I think the military would be good for him, but he needs his meds or he gets lost from one end of the house to the other. Last I heard, the military did not accept anyone on Schedule II maintainance medications. Damn

I also believe he needs to work hard at physical labor, but the local child labor laws are damn restrictive. Not to mention he cannot get a work permit as a high school student unless he has a C average. Not happening.

The ulitmate frustration is the fact that he is gifted. Yes, all moms think their kids are gifted, but this kid is on another planet most of the time, doesn’t read voluntarily, never does homework. But then anihilates all of the benchmark and assesment tests as easily as he downs 3 Taco Bell burritos - in one bite, while looking for more.

I have made it abundantly clear, at least I hope, that he is on his own 3 months after graduation, should he make it that far.

I also would like to avoid the whole ‘murder’ scenario. If I am lucky maybe we can skip maiming and pillaging as well. However, I might wring is scrawny neck.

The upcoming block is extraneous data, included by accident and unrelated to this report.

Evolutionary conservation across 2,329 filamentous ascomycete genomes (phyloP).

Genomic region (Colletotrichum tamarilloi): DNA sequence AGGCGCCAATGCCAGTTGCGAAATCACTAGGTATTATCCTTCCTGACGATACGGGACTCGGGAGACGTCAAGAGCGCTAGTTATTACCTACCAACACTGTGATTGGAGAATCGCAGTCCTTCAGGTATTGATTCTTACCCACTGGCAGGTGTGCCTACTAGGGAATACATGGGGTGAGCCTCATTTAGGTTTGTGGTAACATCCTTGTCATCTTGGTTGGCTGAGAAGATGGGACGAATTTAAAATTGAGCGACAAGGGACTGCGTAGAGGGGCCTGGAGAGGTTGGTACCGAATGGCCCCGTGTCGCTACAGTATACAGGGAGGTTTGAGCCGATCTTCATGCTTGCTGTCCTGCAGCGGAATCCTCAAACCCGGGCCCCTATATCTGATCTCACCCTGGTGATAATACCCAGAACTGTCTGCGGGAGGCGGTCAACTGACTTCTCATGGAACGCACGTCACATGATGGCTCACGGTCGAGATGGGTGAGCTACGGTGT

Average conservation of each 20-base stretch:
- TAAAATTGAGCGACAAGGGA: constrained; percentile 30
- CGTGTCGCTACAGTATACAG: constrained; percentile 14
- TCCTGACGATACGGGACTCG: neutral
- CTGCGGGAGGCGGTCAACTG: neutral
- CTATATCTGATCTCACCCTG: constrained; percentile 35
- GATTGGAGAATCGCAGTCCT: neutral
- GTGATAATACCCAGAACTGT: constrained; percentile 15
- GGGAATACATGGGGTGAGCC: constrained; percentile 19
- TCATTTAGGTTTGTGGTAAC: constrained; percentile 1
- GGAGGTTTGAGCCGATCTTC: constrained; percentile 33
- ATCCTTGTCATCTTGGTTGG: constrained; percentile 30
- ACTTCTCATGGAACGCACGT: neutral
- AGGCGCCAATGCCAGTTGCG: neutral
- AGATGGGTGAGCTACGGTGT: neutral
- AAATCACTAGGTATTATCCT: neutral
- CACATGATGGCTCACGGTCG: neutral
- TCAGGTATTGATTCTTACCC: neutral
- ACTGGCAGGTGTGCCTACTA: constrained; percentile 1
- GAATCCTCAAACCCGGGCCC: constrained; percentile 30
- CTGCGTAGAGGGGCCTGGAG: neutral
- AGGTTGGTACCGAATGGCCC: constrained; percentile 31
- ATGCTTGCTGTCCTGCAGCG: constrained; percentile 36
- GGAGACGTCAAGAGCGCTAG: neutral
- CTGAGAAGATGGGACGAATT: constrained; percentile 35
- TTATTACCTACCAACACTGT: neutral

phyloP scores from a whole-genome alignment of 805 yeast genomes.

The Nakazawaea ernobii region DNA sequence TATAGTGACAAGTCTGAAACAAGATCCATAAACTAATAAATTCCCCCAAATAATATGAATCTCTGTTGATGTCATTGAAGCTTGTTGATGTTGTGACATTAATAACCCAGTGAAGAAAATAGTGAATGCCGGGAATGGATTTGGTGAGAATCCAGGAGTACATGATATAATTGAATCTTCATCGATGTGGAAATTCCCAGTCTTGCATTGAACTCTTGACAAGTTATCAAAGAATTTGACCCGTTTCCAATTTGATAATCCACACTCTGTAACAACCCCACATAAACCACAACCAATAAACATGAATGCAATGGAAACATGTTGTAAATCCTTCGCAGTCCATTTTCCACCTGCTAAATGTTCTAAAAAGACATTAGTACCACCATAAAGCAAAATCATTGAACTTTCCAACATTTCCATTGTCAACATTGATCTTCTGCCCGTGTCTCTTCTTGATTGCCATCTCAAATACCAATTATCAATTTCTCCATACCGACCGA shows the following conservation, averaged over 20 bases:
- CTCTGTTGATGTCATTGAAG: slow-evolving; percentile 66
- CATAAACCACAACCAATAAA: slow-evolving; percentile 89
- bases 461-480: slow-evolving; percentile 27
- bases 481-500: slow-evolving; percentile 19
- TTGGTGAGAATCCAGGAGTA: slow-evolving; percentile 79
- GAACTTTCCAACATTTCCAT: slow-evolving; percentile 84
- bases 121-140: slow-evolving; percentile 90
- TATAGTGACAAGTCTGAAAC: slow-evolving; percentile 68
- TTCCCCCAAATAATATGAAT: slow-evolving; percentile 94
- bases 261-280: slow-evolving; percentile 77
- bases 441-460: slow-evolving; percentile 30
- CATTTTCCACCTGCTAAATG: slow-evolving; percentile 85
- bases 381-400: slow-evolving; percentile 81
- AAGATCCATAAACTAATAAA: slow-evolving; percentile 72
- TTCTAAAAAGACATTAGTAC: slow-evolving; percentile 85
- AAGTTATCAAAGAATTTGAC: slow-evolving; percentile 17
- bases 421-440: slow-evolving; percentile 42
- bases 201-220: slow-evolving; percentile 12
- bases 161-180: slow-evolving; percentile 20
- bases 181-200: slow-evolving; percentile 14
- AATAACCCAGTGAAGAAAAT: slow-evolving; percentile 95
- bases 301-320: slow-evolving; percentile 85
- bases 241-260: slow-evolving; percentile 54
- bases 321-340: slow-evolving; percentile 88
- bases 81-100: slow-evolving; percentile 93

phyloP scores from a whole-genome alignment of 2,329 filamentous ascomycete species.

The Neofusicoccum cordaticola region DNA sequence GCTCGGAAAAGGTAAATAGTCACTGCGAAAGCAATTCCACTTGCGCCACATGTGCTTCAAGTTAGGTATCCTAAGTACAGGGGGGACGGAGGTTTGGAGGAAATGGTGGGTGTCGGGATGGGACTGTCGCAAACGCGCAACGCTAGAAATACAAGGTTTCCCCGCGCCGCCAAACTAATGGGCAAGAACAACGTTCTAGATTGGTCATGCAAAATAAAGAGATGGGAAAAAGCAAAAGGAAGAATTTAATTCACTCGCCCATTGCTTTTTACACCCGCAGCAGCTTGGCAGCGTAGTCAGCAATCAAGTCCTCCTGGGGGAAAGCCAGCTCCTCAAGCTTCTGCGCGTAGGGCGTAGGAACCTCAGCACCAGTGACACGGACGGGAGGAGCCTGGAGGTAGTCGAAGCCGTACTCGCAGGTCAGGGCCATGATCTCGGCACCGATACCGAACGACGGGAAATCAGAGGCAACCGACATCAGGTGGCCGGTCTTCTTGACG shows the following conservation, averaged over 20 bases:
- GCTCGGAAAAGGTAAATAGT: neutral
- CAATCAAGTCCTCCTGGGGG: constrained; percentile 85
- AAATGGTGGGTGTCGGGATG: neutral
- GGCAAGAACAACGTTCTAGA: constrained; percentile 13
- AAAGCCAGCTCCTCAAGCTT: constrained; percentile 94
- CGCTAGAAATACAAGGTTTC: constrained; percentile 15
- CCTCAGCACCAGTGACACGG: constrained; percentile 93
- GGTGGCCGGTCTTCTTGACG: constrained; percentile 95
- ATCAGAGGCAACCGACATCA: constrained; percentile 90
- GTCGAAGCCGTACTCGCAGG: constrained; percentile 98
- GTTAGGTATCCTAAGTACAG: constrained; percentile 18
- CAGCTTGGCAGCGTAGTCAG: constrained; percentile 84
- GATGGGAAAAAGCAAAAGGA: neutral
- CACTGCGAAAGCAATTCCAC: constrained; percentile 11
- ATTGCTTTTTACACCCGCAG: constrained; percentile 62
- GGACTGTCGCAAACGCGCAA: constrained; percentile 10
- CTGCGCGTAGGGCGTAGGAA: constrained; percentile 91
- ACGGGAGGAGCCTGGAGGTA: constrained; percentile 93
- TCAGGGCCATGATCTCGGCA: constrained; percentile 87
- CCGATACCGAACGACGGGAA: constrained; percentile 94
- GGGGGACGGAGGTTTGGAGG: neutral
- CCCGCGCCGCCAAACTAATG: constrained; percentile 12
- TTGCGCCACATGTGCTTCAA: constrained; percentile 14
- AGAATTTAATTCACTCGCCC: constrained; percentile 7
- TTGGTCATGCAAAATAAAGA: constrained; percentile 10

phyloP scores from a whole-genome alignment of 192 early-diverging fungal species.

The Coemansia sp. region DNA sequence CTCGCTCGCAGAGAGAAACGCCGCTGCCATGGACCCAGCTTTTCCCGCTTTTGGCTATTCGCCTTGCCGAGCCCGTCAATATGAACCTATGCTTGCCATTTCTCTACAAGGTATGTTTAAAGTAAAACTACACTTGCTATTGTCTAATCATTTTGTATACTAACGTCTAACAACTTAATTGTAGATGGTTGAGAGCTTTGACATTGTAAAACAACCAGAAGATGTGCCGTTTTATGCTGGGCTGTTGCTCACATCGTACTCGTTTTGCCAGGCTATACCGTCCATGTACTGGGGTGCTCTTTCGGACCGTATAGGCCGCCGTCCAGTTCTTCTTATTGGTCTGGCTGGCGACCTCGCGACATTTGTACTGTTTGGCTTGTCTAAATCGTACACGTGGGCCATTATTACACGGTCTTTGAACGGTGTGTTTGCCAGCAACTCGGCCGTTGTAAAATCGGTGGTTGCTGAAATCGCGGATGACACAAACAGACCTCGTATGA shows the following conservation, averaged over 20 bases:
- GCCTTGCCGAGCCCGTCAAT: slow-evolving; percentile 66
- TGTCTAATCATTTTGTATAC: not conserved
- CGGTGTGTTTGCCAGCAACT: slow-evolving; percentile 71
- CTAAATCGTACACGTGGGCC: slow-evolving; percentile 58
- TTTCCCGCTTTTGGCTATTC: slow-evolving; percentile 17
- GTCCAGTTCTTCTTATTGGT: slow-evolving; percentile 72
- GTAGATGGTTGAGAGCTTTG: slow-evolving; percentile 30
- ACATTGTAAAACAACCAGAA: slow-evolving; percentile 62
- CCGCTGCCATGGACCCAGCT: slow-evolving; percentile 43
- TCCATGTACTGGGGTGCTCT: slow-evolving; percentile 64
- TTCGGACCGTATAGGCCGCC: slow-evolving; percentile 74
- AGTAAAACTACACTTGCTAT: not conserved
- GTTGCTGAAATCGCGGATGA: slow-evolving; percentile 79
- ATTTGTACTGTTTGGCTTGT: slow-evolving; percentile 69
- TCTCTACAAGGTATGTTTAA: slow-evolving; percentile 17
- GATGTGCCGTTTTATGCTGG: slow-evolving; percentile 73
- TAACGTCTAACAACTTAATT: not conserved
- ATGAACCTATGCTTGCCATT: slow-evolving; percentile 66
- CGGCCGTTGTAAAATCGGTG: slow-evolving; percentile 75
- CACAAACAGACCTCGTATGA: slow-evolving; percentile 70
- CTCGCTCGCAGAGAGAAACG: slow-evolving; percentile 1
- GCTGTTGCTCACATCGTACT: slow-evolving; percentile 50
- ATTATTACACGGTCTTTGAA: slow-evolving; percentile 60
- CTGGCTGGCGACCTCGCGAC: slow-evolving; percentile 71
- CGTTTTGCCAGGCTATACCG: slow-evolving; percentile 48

You all have been very comforting. Thank you

Well, my nephew had major ADHD as a kid, and I had a hard time imagining him ever joining the human race. He is now the most successful member of our family.

Indeed. The largest disservice you can do for a kid is enable their laziness into adulthood. IMO, it’s only fine to let them live at home for free if they are getting a higher education. And to let them stay at home, but not for free, if they are employed and appear to be working hard. Charge rent if they stay home past the date where they would have otherwise started college, or kick them out (give advance notice of this of course, a few months at least) if they’re still jobless. It teaches responsibility.